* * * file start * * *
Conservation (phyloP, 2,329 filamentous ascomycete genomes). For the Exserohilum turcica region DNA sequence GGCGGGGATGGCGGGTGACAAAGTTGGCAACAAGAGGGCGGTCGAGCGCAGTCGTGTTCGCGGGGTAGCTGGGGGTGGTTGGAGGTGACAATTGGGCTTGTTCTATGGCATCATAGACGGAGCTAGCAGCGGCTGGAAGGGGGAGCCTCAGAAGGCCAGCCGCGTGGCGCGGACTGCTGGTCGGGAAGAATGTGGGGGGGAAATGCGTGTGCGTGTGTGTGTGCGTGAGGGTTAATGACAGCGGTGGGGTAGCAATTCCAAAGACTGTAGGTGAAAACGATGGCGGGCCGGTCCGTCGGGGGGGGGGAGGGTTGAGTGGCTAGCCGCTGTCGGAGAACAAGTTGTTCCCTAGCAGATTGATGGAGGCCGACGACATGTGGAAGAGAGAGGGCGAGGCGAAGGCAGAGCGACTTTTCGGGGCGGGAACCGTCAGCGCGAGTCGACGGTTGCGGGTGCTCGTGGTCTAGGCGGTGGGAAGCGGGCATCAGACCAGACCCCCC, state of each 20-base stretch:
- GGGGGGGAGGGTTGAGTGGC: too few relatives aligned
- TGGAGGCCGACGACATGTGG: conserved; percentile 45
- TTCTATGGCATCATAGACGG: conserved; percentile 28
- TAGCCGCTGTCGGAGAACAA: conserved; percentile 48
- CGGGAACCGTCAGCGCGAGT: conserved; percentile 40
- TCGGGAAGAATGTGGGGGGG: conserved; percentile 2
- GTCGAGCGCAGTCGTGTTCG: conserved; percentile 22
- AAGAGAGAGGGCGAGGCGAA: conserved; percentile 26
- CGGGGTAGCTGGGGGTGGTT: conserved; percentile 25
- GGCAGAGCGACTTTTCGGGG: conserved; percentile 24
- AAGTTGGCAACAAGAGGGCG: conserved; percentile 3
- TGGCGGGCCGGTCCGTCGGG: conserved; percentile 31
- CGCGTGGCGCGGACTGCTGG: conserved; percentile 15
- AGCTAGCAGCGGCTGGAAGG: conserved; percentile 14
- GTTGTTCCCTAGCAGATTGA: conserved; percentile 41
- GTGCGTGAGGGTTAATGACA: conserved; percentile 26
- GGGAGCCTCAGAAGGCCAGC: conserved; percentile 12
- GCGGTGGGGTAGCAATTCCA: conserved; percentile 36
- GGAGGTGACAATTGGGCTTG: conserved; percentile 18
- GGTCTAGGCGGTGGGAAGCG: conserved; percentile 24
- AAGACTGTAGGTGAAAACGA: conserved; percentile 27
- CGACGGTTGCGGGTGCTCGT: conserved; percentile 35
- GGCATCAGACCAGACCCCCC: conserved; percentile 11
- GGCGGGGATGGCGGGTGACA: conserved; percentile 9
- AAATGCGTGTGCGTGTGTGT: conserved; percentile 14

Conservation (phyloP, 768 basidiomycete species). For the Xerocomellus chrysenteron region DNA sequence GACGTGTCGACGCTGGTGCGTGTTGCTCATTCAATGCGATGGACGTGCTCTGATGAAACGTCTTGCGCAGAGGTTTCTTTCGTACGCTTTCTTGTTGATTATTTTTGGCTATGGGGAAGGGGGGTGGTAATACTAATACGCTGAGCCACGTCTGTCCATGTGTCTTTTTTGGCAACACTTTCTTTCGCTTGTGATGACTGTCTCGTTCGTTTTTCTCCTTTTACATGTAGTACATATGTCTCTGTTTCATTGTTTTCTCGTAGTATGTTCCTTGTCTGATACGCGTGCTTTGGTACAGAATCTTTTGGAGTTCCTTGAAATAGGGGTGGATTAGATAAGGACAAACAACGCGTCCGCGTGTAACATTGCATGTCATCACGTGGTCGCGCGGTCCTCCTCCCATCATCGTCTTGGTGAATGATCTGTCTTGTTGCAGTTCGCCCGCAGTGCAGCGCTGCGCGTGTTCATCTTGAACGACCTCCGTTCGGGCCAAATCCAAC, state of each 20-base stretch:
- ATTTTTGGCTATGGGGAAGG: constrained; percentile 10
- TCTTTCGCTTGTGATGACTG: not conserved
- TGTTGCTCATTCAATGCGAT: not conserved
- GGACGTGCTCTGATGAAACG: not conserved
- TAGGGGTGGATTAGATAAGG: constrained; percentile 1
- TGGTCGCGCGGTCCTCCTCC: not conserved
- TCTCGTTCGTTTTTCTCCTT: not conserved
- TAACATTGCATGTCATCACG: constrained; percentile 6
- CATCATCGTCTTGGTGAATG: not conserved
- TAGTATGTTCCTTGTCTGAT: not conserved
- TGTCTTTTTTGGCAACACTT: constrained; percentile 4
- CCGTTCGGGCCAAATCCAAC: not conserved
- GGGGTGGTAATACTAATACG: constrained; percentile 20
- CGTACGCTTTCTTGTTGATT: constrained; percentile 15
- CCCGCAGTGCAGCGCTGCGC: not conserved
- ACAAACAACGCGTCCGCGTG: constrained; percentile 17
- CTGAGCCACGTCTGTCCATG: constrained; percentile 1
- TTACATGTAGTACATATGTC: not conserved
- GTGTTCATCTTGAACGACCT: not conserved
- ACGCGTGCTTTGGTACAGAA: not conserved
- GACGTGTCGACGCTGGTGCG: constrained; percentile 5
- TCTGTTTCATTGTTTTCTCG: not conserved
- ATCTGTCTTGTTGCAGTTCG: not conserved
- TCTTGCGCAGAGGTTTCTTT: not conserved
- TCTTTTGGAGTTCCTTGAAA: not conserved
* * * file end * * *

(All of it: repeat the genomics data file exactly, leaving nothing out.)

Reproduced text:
Conservation (phyloP, 2,329 filamentous ascomycete genomes). For the Exserohilum turcica region DNA sequence GGCGGGGATGGCGGGTGACAAAGTTGGCAACAAGAGGGCGGTCGAGCGCAGTCGTGTTCGCGGGGTAGCTGGGGGTGGTTGGAGGTGACAATTGGGCTTGTTCTATGGCATCATAGACGGAGCTAGCAGCGGCTGGAAGGGGGAGCCTCAGAAGGCCAGCCGCGTGGCGCGGACTGCTGGTCGGGAAGAATGTGGGGGGGAAATGCGTGTGCGTGTGTGTGTGCGTGAGGGTTAATGACAGCGGTGGGGTAGCAATTCCAAAGACTGTAGGTGAAAACGATGGCGGGCCGGTCCGTCGGGGGGGGGGAGGGTTGAGTGGCTAGCCGCTGTCGGAGAACAAGTTGTTCCCTAGCAGATTGATGGAGGCCGACGACATGTGGAAGAGAGAGGGCGAGGCGAAGGCAGAGCGACTTTTCGGGGCGGGAACCGTCAGCGCGAGTCGACGGTTGCGGGTGCTCGTGGTCTAGGCGGTGGGAAGCGGGCATCAGACCAGACCCCCC, state of each 20-base stretch:
- GGGGGGGAGGGTTGAGTGGC: too few relatives aligned
- TGGAGGCCGACGACATGTGG: conserved; percentile 45
- TTCTATGGCATCATAGACGG: conserved; percentile 28
- TAGCCGCTGTCGGAGAACAA: conserved; percentile 48
- CGGGAACCGTCAGCGCGAGT: conserved; percentile 40
- TCGGGAAGAATGTGGGGGGG: conserved; percentile 2
- GTCGAGCGCAGTCGTGTTCG: conserved; percentile 22
- AAGAGAGAGGGCGAGGCGAA: conserved; percentile 26
- CGGGGTAGCTGGGGGTGGTT: conserved; percentile 25
- GGCAGAGCGACTTTTCGGGG: conserved; percentile 24
- AAGTTGGCAACAAGAGGGCG: conserved; percentile 3
- TGGCGGGCCGGTCCGTCGGG: conserved; percentile 31
- CGCGTGGCGCGGACTGCTGG: conserved; percentile 15
- AGCTAGCAGCGGCTGGAAGG: conserved; percentile 14
- GTTGTTCCCTAGCAGATTGA: conserved; percentile 41
- GTGCGTGAGGGTTAATGACA: conserved; percentile 26
- GGGAGCCTCAGAAGGCCAGC: conserved; percentile 12
- GCGGTGGGGTAGCAATTCCA: conserved; percentile 36
- GGAGGTGACAATTGGGCTTG: conserved; percentile 18
- GGTCTAGGCGGTGGGAAGCG: conserved; percentile 24
- AAGACTGTAGGTGAAAACGA: conserved; percentile 27
- CGACGGTTGCGGGTGCTCGT: conserved; percentile 35
- GGCATCAGACCAGACCCCCC: conserved; percentile 11
- GGCGGGGATGGCGGGTGACA: conserved; percentile 9
- AAATGCGTGTGCGTGTGTGT: conserved; percentile 14

Conservation (phyloP, 768 basidiomycete species). For the Xerocomellus chrysenteron region DNA sequence GACGTGTCGACGCTGGTGCGTGTTGCTCATTCAATGCGATGGACGTGCTCTGATGAAACGTCTTGCGCAGAGGTTTCTTTCGTACGCTTTCTTGTTGATTATTTTTGGCTATGGGGAAGGGGGGTGGTAATACTAATACGCTGAGCCACGTCTGTCCATGTGTCTTTTTTGGCAACACTTTCTTTCGCTTGTGATGACTGTCTCGTTCGTTTTTCTCCTTTTACATGTAGTACATATGTCTCTGTTTCATTGTTTTCTCGTAGTATGTTCCTTGTCTGATACGCGTGCTTTGGTACAGAATCTTTTGGAGTTCCTTGAAATAGGGGTGGATTAGATAAGGACAAACAACGCGTCCGCGTGTAACATTGCATGTCATCACGTGGTCGCGCGGTCCTCCTCCCATCATCGTCTTGGTGAATGATCTGTCTTGTTGCAGTTCGCCCGCAGTGCAGCGCTGCGCGTGTTCATCTTGAACGACCTCCGTTCGGGCCAAATCCAAC, state of each 20-base stretch:
- ATTTTTGGCTATGGGGAAGG: constrained; percentile 10
- TCTTTCGCTTGTGATGACTG: not conserved
- TGTTGCTCATTCAATGCGAT: not conserved
- GGACGTGCTCTGATGAAACG: not conserved
- TAGGGGTGGATTAGATAAGG: constrained; percentile 1
- TGGTCGCGCGGTCCTCCTCC: not conserved
- TCTCGTTCGTTTTTCTCCTT: not conserved
- TAACATTGCATGTCATCACG: constrained; percentile 6
- CATCATCGTCTTGGTGAATG: not conserved
- TAGTATGTTCCTTGTCTGAT: not conserved
- TGTCTTTTTTGGCAACACTT: constrained; percentile 4
- CCGTTCGGGCCAAATCCAAC: not conserved
- GGGGTGGTAATACTAATACG: constrained; percentile 20
- CGTACGCTTTCTTGTTGATT: constrained; percentile 15
- CCCGCAGTGCAGCGCTGCGC: not conserved
- ACAAACAACGCGTCCGCGTG: constrained; percentile 17
- CTGAGCCACGTCTGTCCATG: constrained; percentile 1
- TTACATGTAGTACATATGTC: not conserved
- GTGTTCATCTTGAACGACCT: not conserved
- ACGCGTGCTTTGGTACAGAA: not conserved
- GACGTGTCGACGCTGGTGCG: constrained; percentile 5
- TCTGTTTCATTGTTTTCTCG: not conserved
- ATCTGTCTTGTTGCAGTTCG: not conserved
- TCTTGCGCAGAGGTTTCTTT: not conserved
- TCTTTTGGAGTTCCTTGAAA: not conserved